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I’ve been squatting long enough my toe joints hurt but I don’t want to move. Turkeys following in line, spread to a V, marching knees high, advance quickly toward me as I crouch beneath an old black walnut tree. I want to become so much part of the environment they don’t fear me, they forget me and they move closer unaware. I can’t take it any longer. Before bracing my weight with my finger tips I check the ground  in case there is bear scat. Don’t touch ground here without looking. It’s everywhere. All around the house, in the gravel, up the banks beneath the thicket of wild ancient fruit trees. Shit. That’s what it is. Why do we call it scat? Bears shit in orchards. They shit anywhere they please and don’t much think about it. I think. Bearshit. It’s everywhere I look. Or step. Or kneel.

Day 1 – First day living at the ranch to check out keys to the gates. I arrived at 3:30, no staff at the house yet so I took out my camera. The sun was about to go behind the mountain. I love the sounds here, the creek and turkeys and then deep silence in the evening.

Day 2 – evening – Turkeys are somewhat scary the way they walk and peck at each other, wings spread wide and beating the air. When they roost in tall trees over the creek I feel like they might dive at me. But they don’t. But they might. I feel it. Sometimes I am typing this story, these notes, and I see a shadow cruise swiftly past the window out in the yard, the air space over the yard. It’s a turkey, but might it be something else? It’s dusk, what’s the science word for this time of day becoming night? It feels like when I am walking up my road at home and swallows are darting after insects and then for a brief time when it’s almost too dark to detect images as they truly are I sense bats the same size darting among the swallows, all of them feasting on flying insects. It’s a feeding frenzy. And soon the swallows are gone and it’s only the bats and mammoth moths devouring bugs all night. I need monsters flitting about doing the same thing. I need imaginary predators imitating my pets imitating predators, waiting so patiently, so alertly, so ready to snap up their prey.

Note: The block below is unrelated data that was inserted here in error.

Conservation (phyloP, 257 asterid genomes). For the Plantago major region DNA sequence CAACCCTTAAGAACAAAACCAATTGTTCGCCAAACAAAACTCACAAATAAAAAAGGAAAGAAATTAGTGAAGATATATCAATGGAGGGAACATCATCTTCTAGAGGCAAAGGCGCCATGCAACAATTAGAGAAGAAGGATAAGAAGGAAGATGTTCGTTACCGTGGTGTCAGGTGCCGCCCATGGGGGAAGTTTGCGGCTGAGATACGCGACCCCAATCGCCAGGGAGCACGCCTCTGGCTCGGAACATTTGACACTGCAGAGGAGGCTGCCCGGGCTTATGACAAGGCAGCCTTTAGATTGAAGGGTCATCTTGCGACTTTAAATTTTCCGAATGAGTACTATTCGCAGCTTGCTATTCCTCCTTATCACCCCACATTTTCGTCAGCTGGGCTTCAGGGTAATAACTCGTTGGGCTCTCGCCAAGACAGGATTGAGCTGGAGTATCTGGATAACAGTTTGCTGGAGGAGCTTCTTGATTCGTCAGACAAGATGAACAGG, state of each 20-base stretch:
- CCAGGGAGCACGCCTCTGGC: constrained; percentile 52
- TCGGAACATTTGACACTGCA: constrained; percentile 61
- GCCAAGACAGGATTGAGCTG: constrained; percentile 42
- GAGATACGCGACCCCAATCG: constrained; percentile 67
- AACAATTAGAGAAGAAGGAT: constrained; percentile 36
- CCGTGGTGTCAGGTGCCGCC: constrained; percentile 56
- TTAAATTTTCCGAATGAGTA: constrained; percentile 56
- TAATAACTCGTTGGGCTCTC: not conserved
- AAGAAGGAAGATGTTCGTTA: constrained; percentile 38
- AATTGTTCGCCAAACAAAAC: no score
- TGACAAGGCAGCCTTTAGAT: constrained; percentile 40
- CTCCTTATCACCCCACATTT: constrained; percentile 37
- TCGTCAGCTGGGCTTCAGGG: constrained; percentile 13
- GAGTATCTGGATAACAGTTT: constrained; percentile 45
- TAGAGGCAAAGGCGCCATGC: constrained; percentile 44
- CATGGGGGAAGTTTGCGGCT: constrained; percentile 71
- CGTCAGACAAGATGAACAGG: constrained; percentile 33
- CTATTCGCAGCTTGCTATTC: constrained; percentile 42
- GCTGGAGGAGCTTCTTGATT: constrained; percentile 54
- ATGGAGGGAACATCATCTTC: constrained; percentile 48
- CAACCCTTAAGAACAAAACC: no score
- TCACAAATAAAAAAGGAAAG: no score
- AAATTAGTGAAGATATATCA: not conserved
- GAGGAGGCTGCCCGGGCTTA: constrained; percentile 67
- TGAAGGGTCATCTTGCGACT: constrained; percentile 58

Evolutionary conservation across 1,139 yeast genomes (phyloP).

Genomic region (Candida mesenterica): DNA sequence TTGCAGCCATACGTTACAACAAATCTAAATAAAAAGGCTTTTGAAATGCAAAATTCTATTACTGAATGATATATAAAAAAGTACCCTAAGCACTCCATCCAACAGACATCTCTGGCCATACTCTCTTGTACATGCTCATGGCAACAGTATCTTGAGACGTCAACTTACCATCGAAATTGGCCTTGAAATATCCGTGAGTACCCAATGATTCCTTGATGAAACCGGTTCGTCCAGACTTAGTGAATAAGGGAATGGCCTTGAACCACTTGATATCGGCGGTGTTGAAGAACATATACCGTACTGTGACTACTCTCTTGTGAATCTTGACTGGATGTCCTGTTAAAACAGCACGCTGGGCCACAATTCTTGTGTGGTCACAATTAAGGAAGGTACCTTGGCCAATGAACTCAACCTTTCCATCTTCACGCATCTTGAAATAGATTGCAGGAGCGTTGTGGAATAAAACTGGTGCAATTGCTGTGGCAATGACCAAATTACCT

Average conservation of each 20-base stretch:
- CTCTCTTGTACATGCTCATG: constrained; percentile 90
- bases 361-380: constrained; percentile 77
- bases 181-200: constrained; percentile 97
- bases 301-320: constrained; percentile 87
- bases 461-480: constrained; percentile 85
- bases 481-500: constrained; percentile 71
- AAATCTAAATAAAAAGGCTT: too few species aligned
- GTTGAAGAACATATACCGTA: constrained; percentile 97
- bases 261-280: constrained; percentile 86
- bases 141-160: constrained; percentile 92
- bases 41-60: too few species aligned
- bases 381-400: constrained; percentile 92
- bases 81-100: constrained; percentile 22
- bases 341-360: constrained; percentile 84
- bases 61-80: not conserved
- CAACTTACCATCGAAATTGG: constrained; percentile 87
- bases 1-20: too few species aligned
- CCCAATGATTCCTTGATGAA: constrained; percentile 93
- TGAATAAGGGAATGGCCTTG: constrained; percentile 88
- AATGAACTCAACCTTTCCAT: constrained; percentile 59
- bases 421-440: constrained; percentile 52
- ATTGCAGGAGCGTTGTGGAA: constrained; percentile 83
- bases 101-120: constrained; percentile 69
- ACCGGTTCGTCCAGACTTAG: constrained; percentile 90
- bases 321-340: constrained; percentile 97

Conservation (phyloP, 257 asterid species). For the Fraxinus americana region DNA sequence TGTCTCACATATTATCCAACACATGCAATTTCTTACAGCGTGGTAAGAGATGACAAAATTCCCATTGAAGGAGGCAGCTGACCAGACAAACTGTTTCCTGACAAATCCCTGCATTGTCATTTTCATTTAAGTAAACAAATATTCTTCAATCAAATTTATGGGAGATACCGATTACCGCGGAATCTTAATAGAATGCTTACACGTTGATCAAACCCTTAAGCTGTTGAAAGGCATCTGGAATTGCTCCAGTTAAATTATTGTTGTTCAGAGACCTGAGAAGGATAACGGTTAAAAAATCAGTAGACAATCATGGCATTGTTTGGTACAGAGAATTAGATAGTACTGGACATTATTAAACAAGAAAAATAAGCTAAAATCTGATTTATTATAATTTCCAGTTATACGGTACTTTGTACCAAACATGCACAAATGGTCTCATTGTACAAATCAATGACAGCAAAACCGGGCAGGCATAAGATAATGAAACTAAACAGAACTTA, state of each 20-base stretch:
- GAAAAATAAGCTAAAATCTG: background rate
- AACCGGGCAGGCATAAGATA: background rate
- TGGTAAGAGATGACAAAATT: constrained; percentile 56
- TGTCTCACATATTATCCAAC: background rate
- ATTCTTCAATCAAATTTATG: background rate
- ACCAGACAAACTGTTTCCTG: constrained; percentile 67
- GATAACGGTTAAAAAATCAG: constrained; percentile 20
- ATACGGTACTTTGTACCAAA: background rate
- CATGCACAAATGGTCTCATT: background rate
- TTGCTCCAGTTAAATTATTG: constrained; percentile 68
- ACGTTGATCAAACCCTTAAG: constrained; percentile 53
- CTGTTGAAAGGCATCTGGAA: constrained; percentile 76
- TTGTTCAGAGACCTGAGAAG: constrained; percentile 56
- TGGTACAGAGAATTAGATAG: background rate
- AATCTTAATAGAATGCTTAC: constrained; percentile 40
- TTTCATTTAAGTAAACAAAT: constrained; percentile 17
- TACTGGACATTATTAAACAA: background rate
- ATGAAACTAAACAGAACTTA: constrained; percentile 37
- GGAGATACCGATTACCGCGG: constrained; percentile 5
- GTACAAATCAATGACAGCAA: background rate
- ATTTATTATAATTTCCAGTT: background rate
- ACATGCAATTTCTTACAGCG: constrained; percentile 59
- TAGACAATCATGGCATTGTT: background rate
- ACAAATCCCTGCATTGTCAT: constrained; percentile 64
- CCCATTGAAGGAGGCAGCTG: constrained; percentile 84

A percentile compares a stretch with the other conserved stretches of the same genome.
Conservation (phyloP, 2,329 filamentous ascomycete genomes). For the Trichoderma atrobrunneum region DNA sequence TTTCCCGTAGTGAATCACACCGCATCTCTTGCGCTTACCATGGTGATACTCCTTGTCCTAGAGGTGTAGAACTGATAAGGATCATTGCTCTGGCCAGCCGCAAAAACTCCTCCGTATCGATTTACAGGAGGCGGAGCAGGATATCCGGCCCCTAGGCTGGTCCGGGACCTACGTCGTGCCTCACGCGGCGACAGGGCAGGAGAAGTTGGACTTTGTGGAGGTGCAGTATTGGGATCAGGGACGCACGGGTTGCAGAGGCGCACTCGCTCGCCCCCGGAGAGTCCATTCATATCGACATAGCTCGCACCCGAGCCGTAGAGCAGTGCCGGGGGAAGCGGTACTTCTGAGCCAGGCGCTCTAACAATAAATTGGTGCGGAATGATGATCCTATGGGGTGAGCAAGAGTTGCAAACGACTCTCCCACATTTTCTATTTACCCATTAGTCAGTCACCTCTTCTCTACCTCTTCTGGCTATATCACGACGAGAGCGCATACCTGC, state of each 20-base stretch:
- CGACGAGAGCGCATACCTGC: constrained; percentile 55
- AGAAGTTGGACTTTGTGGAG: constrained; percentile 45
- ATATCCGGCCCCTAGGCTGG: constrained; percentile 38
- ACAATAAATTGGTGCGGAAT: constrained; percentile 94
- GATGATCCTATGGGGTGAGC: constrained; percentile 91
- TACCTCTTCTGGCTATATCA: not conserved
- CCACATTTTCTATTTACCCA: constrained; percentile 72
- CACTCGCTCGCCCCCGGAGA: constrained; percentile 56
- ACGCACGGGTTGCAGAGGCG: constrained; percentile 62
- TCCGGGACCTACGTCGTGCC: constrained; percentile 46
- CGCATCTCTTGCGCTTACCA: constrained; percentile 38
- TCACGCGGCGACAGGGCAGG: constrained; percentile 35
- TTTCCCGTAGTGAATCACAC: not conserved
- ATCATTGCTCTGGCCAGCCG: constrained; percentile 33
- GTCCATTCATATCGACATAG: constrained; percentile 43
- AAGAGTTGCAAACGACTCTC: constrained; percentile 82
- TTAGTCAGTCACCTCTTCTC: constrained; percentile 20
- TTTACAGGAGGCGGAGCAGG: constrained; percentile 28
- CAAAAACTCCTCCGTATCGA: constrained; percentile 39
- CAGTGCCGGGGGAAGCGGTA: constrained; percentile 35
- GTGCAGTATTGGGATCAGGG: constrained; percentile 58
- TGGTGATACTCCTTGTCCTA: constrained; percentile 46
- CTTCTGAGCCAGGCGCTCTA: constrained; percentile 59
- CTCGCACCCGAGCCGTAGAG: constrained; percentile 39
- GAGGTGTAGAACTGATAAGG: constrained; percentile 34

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That sound? Has something with wings landed on my roof peak? Is it waiting for me to forget it’s presence, unwary, and go to the wood pile or to my truck for a bucket of paints? Will I forget it’s there, let it be part of the environment until cautionless I walk out into the dark of night, witless and mindless as a turkey, and it swoops down and snaps off my head leaving my neck spurting blood and my legs still walking as though they haven’t yet received the message they have no head managing their performance? It could happen.

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BTW I made it to the truck and back fetching a small jar of sourdough starter I had left behind the seat. Still I left the flashlight there. The moon is getting fairly full. No matter. I’m writing horror snippets and at this point something very big with wings is surely perched on the roof patiently waiting like any wise predator for its unwary prey to emerge mindlessly from the door. And I’ve learned that turkeys talking in the night sound something like wolves.

I’d better get back to writing now.

 

 

change in scenery next

face down journal
A journal, welcome as a visit with a friend.

May 11, 2013. I knew it would be hard to keep up my blog once school started again. Sure enough. So I decided to take this opportunity to retire from teaching in the Sequim School District, when the term ends, and resume my writing interests. And art. Lots of art. No doubt I will continue to live in more than one environment and no doubt I’ll find plenty to write about.

June 14, 2013. I showed my blog to my 7th grade writing students this week. These kids are mostly non-writers and it takes a lot to inspire them to write. They had no interest in starting their own blogs. I’ll try again with the class of gifted students. They are interested in publishing on my writers website but it won’t be online before school ends. I hope I get to see these kids again. They are inspired young writers and they inspire me to facilitate their learning. I look forward to meeting more young writers in creative camps and workshops that I am preparing. Writing outside the perimeters of school requirements offers more freedom to be inventive. It’s OK to make mistakes in our art. That’s how new ideas come forth. No fear writing!